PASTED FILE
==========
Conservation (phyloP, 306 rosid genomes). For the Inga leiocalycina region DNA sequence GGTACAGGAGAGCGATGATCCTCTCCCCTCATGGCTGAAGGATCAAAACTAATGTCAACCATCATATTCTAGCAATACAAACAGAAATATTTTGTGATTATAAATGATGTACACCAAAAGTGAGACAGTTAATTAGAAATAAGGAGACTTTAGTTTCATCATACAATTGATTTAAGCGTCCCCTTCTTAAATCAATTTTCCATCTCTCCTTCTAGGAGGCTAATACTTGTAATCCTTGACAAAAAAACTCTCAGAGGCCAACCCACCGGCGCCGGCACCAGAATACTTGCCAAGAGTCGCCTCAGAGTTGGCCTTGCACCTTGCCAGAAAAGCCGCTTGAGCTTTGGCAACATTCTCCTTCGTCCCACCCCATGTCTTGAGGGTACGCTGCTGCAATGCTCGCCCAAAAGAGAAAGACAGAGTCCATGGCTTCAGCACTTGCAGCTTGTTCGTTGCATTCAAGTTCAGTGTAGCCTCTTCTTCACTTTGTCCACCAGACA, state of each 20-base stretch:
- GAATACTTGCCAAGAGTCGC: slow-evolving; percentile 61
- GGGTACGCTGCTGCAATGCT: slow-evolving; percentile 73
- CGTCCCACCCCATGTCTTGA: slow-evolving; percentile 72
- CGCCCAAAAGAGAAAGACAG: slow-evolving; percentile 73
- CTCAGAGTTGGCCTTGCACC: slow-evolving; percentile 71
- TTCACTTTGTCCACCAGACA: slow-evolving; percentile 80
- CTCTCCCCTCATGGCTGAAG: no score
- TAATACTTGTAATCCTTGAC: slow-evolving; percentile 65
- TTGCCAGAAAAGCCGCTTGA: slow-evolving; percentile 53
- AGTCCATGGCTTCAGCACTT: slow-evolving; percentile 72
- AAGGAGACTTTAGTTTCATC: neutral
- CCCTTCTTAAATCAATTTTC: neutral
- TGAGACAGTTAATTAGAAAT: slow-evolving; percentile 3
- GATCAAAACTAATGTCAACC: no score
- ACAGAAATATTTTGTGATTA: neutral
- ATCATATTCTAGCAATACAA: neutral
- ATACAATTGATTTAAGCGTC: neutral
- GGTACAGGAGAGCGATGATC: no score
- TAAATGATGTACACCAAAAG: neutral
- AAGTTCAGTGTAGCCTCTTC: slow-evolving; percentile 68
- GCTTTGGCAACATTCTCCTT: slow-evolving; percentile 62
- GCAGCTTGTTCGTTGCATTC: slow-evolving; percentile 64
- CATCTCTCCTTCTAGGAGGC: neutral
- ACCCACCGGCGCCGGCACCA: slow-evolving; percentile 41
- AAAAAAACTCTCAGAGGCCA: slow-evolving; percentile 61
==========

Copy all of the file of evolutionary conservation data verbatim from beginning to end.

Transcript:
Conservation (phyloP, 306 rosid genomes). For the Inga leiocalycina region DNA sequence GGTACAGGAGAGCGATGATCCTCTCCCCTCATGGCTGAAGGATCAAAACTAATGTCAACCATCATATTCTAGCAATACAAACAGAAATATTTTGTGATTATAAATGATGTACACCAAAAGTGAGACAGTTAATTAGAAATAAGGAGACTTTAGTTTCATCATACAATTGATTTAAGCGTCCCCTTCTTAAATCAATTTTCCATCTCTCCTTCTAGGAGGCTAATACTTGTAATCCTTGACAAAAAAACTCTCAGAGGCCAACCCACCGGCGCCGGCACCAGAATACTTGCCAAGAGTCGCCTCAGAGTTGGCCTTGCACCTTGCCAGAAAAGCCGCTTGAGCTTTGGCAACATTCTCCTTCGTCCCACCCCATGTCTTGAGGGTACGCTGCTGCAATGCTCGCCCAAAAGAGAAAGACAGAGTCCATGGCTTCAGCACTTGCAGCTTGTTCGTTGCATTCAAGTTCAGTGTAGCCTCTTCTTCACTTTGTCCACCAGACA, state of each 20-base stretch:
- GAATACTTGCCAAGAGTCGC: slow-evolving; percentile 61
- GGGTACGCTGCTGCAATGCT: slow-evolving; percentile 73
- CGTCCCACCCCATGTCTTGA: slow-evolving; percentile 72
- CGCCCAAAAGAGAAAGACAG: slow-evolving; percentile 73
- CTCAGAGTTGGCCTTGCACC: slow-evolving; percentile 71
- TTCACTTTGTCCACCAGACA: slow-evolving; percentile 80
- CTCTCCCCTCATGGCTGAAG: no score
- TAATACTTGTAATCCTTGAC: slow-evolving; percentile 65
- TTGCCAGAAAAGCCGCTTGA: slow-evolving; percentile 53
- AGTCCATGGCTTCAGCACTT: slow-evolving; percentile 72
- AAGGAGACTTTAGTTTCATC: neutral
- CCCTTCTTAAATCAATTTTC: neutral
- TGAGACAGTTAATTAGAAAT: slow-evolving; percentile 3
- GATCAAAACTAATGTCAACC: no score
- ACAGAAATATTTTGTGATTA: neutral
- ATCATATTCTAGCAATACAA: neutral
- ATACAATTGATTTAAGCGTC: neutral
- GGTACAGGAGAGCGATGATC: no score
- TAAATGATGTACACCAAAAG: neutral
- AAGTTCAGTGTAGCCTCTTC: slow-evolving; percentile 68
- GCTTTGGCAACATTCTCCTT: slow-evolving; percentile 62
- GCAGCTTGTTCGTTGCATTC: slow-evolving; percentile 64
- CATCTCTCCTTCTAGGAGGC: neutral
- ACCCACCGGCGCCGGCACCA: slow-evolving; percentile 41
- AAAAAAACTCTCAGAGGCCA: slow-evolving; percentile 61